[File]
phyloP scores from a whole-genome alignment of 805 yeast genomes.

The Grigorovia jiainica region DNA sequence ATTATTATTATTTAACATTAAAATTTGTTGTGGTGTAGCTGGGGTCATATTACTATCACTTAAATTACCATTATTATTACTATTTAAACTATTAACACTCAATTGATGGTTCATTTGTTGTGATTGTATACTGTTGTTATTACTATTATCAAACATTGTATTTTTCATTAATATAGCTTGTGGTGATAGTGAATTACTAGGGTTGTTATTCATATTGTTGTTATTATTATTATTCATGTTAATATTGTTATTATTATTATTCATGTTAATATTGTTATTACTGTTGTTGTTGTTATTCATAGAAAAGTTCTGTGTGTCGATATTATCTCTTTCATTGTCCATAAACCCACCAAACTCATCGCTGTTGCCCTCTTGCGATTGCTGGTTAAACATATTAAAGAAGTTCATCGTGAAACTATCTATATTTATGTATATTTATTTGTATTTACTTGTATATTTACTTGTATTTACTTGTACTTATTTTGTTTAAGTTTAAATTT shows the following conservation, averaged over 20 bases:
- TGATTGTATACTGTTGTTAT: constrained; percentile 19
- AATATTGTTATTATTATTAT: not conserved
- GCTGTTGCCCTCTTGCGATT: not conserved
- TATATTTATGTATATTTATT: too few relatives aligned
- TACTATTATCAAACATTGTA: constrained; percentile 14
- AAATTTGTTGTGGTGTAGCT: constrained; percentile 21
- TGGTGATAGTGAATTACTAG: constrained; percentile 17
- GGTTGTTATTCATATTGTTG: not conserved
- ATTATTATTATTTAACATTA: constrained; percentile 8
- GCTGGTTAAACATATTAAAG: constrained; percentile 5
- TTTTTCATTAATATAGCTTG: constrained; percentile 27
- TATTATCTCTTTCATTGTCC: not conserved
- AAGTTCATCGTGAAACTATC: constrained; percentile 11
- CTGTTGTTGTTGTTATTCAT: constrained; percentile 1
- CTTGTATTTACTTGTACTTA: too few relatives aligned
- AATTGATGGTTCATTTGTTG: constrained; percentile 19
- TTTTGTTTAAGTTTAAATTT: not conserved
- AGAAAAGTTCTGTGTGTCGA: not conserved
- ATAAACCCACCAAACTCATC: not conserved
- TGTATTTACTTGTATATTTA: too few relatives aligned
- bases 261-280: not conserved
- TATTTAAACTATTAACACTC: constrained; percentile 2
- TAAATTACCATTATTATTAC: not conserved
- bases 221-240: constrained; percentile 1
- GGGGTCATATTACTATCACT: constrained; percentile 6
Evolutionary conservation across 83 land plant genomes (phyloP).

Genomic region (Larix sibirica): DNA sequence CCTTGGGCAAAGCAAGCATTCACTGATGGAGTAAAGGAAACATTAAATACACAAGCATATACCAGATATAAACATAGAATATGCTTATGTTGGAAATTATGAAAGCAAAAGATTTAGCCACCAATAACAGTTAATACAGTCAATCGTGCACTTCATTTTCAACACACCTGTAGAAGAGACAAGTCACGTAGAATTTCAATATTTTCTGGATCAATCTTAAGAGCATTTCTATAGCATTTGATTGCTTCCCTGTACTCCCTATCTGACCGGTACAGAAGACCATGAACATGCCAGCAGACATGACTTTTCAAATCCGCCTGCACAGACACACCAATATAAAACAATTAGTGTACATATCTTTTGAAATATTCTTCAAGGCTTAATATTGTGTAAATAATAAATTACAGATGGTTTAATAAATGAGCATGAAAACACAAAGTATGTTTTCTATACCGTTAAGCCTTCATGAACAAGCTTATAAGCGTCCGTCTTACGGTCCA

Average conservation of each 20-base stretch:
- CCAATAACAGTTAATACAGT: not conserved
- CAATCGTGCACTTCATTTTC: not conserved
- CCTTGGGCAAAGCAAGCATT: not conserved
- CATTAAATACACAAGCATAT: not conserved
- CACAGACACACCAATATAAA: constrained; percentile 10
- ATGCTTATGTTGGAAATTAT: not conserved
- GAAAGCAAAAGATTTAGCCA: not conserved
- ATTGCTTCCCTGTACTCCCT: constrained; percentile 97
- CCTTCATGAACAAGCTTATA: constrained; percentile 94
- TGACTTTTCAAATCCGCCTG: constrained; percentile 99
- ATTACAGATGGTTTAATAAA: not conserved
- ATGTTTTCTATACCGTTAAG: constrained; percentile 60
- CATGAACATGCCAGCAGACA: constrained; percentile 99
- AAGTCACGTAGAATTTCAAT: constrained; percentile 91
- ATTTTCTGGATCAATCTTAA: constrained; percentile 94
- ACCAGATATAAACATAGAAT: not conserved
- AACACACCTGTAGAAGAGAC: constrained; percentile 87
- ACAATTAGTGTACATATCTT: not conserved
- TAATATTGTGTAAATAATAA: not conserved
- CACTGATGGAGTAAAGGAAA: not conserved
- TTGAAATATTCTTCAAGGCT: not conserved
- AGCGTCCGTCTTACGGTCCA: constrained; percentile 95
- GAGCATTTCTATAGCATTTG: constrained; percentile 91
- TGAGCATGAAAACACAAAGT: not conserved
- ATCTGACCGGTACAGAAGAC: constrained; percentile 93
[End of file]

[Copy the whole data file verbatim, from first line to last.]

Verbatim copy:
phyloP scores from a whole-genome alignment of 805 yeast genomes.

The Grigorovia jiainica region DNA sequence ATTATTATTATTTAACATTAAAATTTGTTGTGGTGTAGCTGGGGTCATATTACTATCACTTAAATTACCATTATTATTACTATTTAAACTATTAACACTCAATTGATGGTTCATTTGTTGTGATTGTATACTGTTGTTATTACTATTATCAAACATTGTATTTTTCATTAATATAGCTTGTGGTGATAGTGAATTACTAGGGTTGTTATTCATATTGTTGTTATTATTATTATTCATGTTAATATTGTTATTATTATTATTCATGTTAATATTGTTATTACTGTTGTTGTTGTTATTCATAGAAAAGTTCTGTGTGTCGATATTATCTCTTTCATTGTCCATAAACCCACCAAACTCATCGCTGTTGCCCTCTTGCGATTGCTGGTTAAACATATTAAAGAAGTTCATCGTGAAACTATCTATATTTATGTATATTTATTTGTATTTACTTGTATATTTACTTGTATTTACTTGTACTTATTTTGTTTAAGTTTAAATTT shows the following conservation, averaged over 20 bases:
- TGATTGTATACTGTTGTTAT: constrained; percentile 19
- AATATTGTTATTATTATTAT: not conserved
- GCTGTTGCCCTCTTGCGATT: not conserved
- TATATTTATGTATATTTATT: too few relatives aligned
- TACTATTATCAAACATTGTA: constrained; percentile 14
- AAATTTGTTGTGGTGTAGCT: constrained; percentile 21
- TGGTGATAGTGAATTACTAG: constrained; percentile 17
- GGTTGTTATTCATATTGTTG: not conserved
- ATTATTATTATTTAACATTA: constrained; percentile 8
- GCTGGTTAAACATATTAAAG: constrained; percentile 5
- TTTTTCATTAATATAGCTTG: constrained; percentile 27
- TATTATCTCTTTCATTGTCC: not conserved
- AAGTTCATCGTGAAACTATC: constrained; percentile 11
- CTGTTGTTGTTGTTATTCAT: constrained; percentile 1
- CTTGTATTTACTTGTACTTA: too few relatives aligned
- AATTGATGGTTCATTTGTTG: constrained; percentile 19
- TTTTGTTTAAGTTTAAATTT: not conserved
- AGAAAAGTTCTGTGTGTCGA: not conserved
- ATAAACCCACCAAACTCATC: not conserved
- TGTATTTACTTGTATATTTA: too few relatives aligned
- bases 261-280: not conserved
- TATTTAAACTATTAACACTC: constrained; percentile 2
- TAAATTACCATTATTATTAC: not conserved
- bases 221-240: constrained; percentile 1
- GGGGTCATATTACTATCACT: constrained; percentile 6
Evolutionary conservation across 83 land plant genomes (phyloP).

Genomic region (Larix sibirica): DNA sequence CCTTGGGCAAAGCAAGCATTCACTGATGGAGTAAAGGAAACATTAAATACACAAGCATATACCAGATATAAACATAGAATATGCTTATGTTGGAAATTATGAAAGCAAAAGATTTAGCCACCAATAACAGTTAATACAGTCAATCGTGCACTTCATTTTCAACACACCTGTAGAAGAGACAAGTCACGTAGAATTTCAATATTTTCTGGATCAATCTTAAGAGCATTTCTATAGCATTTGATTGCTTCCCTGTACTCCCTATCTGACCGGTACAGAAGACCATGAACATGCCAGCAGACATGACTTTTCAAATCCGCCTGCACAGACACACCAATATAAAACAATTAGTGTACATATCTTTTGAAATATTCTTCAAGGCTTAATATTGTGTAAATAATAAATTACAGATGGTTTAATAAATGAGCATGAAAACACAAAGTATGTTTTCTATACCGTTAAGCCTTCATGAACAAGCTTATAAGCGTCCGTCTTACGGTCCA

Average conservation of each 20-base stretch:
- CCAATAACAGTTAATACAGT: not conserved
- CAATCGTGCACTTCATTTTC: not conserved
- CCTTGGGCAAAGCAAGCATT: not conserved
- CATTAAATACACAAGCATAT: not conserved
- CACAGACACACCAATATAAA: constrained; percentile 10
- ATGCTTATGTTGGAAATTAT: not conserved
- GAAAGCAAAAGATTTAGCCA: not conserved
- ATTGCTTCCCTGTACTCCCT: constrained; percentile 97
- CCTTCATGAACAAGCTTATA: constrained; percentile 94
- TGACTTTTCAAATCCGCCTG: constrained; percentile 99
- ATTACAGATGGTTTAATAAA: not conserved
- ATGTTTTCTATACCGTTAAG: constrained; percentile 60
- CATGAACATGCCAGCAGACA: constrained; percentile 99
- AAGTCACGTAGAATTTCAAT: constrained; percentile 91
- ATTTTCTGGATCAATCTTAA: constrained; percentile 94
- ACCAGATATAAACATAGAAT: not conserved
- AACACACCTGTAGAAGAGAC: constrained; percentile 87
- ACAATTAGTGTACATATCTT: not conserved
- TAATATTGTGTAAATAATAA: not conserved
- CACTGATGGAGTAAAGGAAA: not conserved
- TTGAAATATTCTTCAAGGCT: not conserved
- AGCGTCCGTCTTACGGTCCA: constrained; percentile 95
- GAGCATTTCTATAGCATTTG: constrained; percentile 91
- TGAGCATGAAAACACAAAGT: not conserved
- ATCTGACCGGTACAGAAGAC: constrained; percentile 93